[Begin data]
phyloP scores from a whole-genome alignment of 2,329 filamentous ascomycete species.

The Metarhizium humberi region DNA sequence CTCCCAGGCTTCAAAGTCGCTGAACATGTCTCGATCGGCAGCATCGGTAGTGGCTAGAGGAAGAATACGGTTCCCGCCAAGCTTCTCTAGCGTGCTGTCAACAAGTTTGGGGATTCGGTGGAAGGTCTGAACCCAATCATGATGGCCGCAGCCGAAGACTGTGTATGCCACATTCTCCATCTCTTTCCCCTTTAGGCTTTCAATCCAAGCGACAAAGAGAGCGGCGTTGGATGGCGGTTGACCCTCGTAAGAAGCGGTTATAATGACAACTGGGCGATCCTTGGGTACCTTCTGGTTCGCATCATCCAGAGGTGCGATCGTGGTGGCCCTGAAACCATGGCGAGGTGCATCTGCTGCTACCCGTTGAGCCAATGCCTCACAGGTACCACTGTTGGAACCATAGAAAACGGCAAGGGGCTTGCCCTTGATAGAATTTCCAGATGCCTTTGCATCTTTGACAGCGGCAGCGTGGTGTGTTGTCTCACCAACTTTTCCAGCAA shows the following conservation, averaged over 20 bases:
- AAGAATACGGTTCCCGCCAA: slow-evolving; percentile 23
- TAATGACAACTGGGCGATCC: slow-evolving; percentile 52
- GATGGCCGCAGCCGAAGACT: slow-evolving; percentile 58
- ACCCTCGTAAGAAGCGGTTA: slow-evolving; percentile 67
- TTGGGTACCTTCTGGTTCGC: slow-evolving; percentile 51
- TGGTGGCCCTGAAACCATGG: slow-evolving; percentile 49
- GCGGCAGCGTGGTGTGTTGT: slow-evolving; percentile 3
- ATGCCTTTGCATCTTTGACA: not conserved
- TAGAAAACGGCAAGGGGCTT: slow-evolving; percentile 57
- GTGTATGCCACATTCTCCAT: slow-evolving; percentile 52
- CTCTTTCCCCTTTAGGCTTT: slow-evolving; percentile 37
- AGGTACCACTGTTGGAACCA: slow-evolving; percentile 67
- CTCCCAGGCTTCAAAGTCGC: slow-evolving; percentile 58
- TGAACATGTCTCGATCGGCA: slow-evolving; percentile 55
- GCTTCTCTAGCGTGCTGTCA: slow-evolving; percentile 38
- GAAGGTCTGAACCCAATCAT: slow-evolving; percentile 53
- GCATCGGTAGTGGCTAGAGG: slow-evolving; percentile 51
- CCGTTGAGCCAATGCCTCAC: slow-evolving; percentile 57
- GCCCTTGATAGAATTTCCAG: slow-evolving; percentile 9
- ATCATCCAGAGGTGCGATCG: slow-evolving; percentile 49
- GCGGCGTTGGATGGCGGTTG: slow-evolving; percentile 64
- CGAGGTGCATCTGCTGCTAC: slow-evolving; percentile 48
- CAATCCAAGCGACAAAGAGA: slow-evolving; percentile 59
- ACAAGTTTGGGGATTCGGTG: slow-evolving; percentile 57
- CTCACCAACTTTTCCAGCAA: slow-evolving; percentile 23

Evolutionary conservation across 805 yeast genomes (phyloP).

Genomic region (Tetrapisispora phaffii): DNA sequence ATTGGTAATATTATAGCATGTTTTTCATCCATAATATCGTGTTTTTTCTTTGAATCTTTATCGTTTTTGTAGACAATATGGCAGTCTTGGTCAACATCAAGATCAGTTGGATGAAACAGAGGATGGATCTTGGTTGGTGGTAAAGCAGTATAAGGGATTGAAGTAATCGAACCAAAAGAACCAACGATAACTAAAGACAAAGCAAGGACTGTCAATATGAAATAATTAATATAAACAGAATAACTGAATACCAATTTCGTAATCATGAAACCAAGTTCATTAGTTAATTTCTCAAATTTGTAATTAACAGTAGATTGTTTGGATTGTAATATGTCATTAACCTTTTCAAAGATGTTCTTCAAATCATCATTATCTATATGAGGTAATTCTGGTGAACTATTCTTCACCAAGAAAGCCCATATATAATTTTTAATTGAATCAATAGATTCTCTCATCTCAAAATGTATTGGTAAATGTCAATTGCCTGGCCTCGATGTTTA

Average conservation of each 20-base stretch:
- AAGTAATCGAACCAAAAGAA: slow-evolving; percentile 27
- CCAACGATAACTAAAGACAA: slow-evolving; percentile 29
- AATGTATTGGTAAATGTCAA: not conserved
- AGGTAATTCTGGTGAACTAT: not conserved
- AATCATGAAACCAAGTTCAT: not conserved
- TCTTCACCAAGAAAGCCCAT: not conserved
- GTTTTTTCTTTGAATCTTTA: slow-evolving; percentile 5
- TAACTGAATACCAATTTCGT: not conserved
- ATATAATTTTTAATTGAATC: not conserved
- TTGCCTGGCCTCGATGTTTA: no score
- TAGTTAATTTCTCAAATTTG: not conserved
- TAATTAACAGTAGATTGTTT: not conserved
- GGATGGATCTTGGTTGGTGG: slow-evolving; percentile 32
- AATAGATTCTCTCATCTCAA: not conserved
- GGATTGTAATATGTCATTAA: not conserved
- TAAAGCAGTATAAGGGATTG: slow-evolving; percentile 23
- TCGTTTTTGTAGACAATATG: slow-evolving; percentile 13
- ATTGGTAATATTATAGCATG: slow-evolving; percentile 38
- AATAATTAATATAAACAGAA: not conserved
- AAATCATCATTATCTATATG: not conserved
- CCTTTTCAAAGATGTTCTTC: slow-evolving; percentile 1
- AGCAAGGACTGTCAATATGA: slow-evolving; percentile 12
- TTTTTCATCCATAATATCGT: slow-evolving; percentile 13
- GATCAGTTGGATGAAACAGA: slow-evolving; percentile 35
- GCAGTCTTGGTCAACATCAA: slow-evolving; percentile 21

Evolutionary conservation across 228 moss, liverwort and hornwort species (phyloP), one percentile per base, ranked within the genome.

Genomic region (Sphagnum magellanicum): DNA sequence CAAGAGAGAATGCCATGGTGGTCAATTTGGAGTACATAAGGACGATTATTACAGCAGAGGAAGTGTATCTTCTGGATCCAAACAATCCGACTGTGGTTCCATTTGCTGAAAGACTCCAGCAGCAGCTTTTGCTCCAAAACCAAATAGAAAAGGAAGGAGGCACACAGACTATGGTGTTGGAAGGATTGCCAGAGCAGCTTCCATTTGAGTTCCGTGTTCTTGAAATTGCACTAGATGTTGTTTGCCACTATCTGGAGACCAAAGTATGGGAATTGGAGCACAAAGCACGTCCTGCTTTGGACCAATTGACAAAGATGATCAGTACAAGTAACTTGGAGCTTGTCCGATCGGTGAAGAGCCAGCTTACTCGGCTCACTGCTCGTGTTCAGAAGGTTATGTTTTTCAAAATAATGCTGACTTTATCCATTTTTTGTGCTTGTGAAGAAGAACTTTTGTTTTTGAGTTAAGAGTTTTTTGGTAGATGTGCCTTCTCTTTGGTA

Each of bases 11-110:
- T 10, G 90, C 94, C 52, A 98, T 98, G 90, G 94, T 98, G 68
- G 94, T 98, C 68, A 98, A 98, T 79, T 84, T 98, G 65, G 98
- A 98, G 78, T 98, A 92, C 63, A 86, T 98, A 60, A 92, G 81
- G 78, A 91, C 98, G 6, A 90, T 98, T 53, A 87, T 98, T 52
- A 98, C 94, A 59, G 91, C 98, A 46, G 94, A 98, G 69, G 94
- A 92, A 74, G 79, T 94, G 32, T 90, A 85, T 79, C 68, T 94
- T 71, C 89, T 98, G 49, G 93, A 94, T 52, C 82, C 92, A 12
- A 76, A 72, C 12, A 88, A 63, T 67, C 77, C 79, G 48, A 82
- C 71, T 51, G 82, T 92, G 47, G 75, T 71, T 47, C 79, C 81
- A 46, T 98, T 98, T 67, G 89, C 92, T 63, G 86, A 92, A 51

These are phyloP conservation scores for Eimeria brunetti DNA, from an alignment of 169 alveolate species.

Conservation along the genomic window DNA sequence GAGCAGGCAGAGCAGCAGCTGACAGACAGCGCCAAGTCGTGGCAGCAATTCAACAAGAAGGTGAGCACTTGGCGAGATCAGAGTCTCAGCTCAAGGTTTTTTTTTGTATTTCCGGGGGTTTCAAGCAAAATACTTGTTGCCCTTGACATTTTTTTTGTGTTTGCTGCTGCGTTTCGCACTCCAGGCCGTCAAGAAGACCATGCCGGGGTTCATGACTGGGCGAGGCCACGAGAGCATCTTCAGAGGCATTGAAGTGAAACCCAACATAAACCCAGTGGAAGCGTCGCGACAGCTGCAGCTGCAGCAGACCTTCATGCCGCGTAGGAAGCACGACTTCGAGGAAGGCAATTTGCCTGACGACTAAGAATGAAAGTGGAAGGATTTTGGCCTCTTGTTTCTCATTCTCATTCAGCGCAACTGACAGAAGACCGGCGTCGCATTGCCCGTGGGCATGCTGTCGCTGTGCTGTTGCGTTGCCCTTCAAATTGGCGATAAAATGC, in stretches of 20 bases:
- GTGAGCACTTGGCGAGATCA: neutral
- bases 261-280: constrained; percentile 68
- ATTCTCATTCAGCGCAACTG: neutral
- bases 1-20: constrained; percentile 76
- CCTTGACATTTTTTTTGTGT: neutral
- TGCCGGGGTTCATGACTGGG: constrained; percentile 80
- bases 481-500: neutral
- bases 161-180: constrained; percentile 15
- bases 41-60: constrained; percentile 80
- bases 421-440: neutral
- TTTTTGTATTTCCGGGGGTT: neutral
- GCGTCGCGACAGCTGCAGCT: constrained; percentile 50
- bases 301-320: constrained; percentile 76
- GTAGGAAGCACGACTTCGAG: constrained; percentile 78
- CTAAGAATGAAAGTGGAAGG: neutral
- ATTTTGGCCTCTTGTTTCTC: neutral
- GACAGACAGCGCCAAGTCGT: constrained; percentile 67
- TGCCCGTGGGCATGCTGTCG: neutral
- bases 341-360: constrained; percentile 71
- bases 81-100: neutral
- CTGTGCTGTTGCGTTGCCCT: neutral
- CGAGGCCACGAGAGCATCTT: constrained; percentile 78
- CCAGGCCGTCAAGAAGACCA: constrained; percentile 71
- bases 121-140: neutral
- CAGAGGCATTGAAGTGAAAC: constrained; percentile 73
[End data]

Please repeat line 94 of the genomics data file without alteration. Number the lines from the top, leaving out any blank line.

- bases 121-140: neutral